The See Group engages in an interdisciplinary approach to tackle fundamental questions related to electrochemical devices. We combine expertise in materials chemistry, analytical chemistry, and electrochemistry to gain a thorough understanding of the bulk and interfacial structure of active materials during and as a result of charge transfer processes. Perturbations of the chemistry in both the solid-state and solution will allow us to develop detailed structure-property relationships. We prepare energy storage and employ a suite of tools including electroanalytical chemistry, spectroscopy, synchrotron characterization, as well as in situ techniques including Raman and UV-Vis spectroscopy to characterize processes occurring in the solid-state as well as those at interfaces. Understanding charge transfer mechanisms in these devices will further the fundamental knowledge of redox processes and enable better materials design and ultimately more efficient devices.
Diversity and Inclusion.
Kim and the See Group members strongly value diversity and inclusion. All group members sign a document that dictates group conduct expectations. The document states:
Several groups on campus are devoted to promoting a diverse and inclusive campus culture and links to their web pages can be found on the links page.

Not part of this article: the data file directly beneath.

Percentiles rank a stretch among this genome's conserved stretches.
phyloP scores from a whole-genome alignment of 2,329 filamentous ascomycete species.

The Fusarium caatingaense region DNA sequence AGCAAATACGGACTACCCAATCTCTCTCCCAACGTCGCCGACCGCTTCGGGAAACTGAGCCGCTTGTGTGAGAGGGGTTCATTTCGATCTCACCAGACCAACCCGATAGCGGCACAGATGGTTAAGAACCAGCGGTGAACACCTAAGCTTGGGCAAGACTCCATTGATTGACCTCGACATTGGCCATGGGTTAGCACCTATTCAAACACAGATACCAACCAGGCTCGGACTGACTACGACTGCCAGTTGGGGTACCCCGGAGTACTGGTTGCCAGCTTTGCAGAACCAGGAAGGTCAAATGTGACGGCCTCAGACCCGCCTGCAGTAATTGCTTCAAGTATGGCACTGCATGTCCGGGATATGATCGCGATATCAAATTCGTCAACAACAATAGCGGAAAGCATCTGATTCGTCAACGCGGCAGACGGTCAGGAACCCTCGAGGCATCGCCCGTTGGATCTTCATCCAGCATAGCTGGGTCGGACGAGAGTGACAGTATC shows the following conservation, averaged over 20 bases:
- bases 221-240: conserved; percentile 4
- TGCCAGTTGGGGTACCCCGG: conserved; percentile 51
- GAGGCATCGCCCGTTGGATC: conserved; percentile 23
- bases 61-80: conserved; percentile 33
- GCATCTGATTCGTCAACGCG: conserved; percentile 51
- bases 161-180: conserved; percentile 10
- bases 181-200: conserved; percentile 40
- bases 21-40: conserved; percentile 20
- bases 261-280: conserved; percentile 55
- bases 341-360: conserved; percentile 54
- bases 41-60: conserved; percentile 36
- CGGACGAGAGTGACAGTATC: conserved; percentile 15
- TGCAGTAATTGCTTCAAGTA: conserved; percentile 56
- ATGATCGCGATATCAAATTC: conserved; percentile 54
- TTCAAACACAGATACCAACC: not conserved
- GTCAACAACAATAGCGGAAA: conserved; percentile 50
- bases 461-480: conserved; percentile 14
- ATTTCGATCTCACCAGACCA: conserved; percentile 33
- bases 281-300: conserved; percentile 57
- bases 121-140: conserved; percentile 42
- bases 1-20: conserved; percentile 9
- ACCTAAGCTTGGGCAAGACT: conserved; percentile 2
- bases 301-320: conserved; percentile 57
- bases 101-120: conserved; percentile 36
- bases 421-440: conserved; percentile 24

"The See Lab is an entirely inclusive environment and values the diverse experiences, perspectives, and identities each member brings to the group. All group members have a responsibility to treat others with dignity and respect and to confront instances of bias in the workplace and within themselves. Behavior in the lab, in the offices, and at group events that discriminates against anyone will not be tolerated. Such behavior includes disrespectful language and/or actions surrounding (but not limited to) race, sexual orientation, gender identity or expression, religion, ability, ethnicity, origin, socioeconomic class, background, appearance, diet, etc.
If you ever feel unwelcome or uncomfortable in the group, you are strongly encouraged to talk to Kim so she can address the situation. Allies should speak up against discrimination and offer support."
The backbone of our work lies in the versatile field of electrochemistry. Our goal is determine the structure-property relationships that govern redox processes in various systems. We are interested in structural changes in the bulk as well as those at interfaces as a result of charge transfer.
In order to develop structure-property relationships, we perturb the system by preparing various material families both in the solid-state and in solution. Careful design of materials allows us to understand how their structures change as a result of redox processes.
Thorough characterization is essential to developing the structure-property relationships we use to inform the design of new and better performing systems. In addition to electrochemical characterization, we use several diffraction, spectroscopic, and synchrotron techniques.